Unfortunately, coalescing "event" and "behavior" into a single entity "signal" doesn't work so well.
Most signal-based FRP implementations that I know end up creating an additional "event"-like type along the lines of
type Event a = Signal (Maybe a)
So, the concept of events doesn't go away, and there is no real simplification. In fact, I would argue that the signal type is a semantic complification. Signals are only popular because they are easier to implement.
The main argument against signals is that they cannot represent continuous time behaviors, because they have to cater to the discrete events. In Conal Elliott's original vision, behaviors were simple continuous functions of time
type Behavior a = Time -> a
-- = function that takes the current time as parameter and returns
-- the corresponding value of type a
In contrast, signals always are always discretized and usually associated with a fixed time step. (It is possible to implement both events and behaviors on top of a variable time step signal, but it's not a good abstraction by itself.) Compare this to an event stream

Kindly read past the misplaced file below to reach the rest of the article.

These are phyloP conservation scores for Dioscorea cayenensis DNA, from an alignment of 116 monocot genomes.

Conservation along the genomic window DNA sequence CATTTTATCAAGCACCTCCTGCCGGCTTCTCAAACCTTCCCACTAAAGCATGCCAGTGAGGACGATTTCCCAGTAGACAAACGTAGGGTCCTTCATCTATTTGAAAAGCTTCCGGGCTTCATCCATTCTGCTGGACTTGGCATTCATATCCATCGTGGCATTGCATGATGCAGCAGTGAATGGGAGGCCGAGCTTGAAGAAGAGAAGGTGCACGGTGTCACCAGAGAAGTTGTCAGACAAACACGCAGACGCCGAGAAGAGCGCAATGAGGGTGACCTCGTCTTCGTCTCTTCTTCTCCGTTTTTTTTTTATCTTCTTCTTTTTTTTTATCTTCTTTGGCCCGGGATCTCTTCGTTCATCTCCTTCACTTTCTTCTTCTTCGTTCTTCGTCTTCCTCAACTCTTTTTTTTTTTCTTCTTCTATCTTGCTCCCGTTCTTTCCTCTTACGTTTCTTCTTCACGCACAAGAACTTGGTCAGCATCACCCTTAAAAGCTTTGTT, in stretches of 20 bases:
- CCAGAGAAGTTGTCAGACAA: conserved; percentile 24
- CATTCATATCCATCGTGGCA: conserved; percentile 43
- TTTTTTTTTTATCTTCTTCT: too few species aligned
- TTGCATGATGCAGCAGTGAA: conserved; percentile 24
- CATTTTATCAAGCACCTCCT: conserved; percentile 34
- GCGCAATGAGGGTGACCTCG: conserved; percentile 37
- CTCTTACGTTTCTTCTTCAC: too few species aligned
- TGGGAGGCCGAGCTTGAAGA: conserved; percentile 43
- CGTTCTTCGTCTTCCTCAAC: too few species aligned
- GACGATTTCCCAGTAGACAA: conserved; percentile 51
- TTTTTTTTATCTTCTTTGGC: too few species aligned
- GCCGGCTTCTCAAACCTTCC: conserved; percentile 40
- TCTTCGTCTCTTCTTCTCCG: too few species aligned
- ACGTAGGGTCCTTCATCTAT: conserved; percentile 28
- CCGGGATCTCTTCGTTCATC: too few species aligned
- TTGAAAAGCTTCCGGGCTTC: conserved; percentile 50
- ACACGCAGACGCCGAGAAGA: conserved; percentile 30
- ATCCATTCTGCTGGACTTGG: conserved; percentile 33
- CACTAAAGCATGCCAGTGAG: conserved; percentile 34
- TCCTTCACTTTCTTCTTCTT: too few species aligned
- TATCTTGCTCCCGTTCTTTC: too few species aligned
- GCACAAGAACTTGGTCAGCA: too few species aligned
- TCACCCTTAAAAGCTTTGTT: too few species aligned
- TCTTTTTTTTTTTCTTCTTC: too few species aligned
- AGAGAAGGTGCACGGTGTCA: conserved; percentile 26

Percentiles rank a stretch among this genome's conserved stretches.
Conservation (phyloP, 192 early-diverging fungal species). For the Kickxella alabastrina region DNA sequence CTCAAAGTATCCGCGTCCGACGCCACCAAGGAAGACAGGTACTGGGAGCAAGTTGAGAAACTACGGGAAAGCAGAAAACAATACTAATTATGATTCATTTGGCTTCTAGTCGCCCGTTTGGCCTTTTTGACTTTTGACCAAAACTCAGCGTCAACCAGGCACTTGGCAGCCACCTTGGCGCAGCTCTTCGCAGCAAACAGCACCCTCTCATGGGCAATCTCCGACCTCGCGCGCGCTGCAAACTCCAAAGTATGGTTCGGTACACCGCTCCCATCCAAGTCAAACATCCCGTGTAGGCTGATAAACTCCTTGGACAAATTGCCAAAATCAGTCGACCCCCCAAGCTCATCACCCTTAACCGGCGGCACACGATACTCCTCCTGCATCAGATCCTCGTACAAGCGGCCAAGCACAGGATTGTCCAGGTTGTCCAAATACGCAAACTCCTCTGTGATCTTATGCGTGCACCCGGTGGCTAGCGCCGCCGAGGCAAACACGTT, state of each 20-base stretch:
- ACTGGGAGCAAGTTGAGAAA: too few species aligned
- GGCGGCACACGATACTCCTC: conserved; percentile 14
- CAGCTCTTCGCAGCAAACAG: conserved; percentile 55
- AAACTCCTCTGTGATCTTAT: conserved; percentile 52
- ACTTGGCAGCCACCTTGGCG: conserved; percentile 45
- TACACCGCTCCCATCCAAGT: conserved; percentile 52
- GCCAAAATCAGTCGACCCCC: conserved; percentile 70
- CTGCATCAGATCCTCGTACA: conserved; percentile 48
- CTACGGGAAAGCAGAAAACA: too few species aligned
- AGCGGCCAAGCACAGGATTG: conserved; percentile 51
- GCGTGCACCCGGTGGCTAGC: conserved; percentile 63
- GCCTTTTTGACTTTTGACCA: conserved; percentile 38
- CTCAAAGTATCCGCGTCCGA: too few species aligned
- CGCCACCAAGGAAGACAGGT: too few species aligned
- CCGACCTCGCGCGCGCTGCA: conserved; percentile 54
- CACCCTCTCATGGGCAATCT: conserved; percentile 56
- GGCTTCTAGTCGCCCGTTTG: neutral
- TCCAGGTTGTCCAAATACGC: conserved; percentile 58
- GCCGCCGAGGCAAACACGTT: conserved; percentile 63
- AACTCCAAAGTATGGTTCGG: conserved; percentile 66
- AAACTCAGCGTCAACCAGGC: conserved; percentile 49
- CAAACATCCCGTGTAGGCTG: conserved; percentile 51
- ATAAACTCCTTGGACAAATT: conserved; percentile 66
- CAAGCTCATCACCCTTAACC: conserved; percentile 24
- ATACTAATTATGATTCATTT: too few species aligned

type Event a = [(Time,a)]
-- list of pairs of the form (current time, corresponding event value)
where the individual events don't necessarily occur in regularly spaced time intervals.
The argument for the distinction between behaviors and events is that their API is quite different. The main point is that they have different product types:
(Behavior a , Behavior b) = Behavior (a,b)
(Event a , Event b ) = Event (a :+: b)
In words: a pair of behaviors is the same as a behavior of pairs, but a pair of events is the same as an event from either component/channel. Another point is that there are two operations
(<*>) :: Behavior (a -> b) -> Behavior a -> Behavior b
apply :: Behavior (a -> b) -> Event a -> Event b
that have almost the same type, but quite different semantics. (The first updates the result when the first argument changes, while the second doesn't.)
To summarize: signals can be used for implementing FRP and are valuable for experimenting with new implementation techniques, but behaviors and events are a better abstraction for people who just want to use FRP.
(Full Disclosure: I have implemented an FRP library called reactive-banana in Haskell.)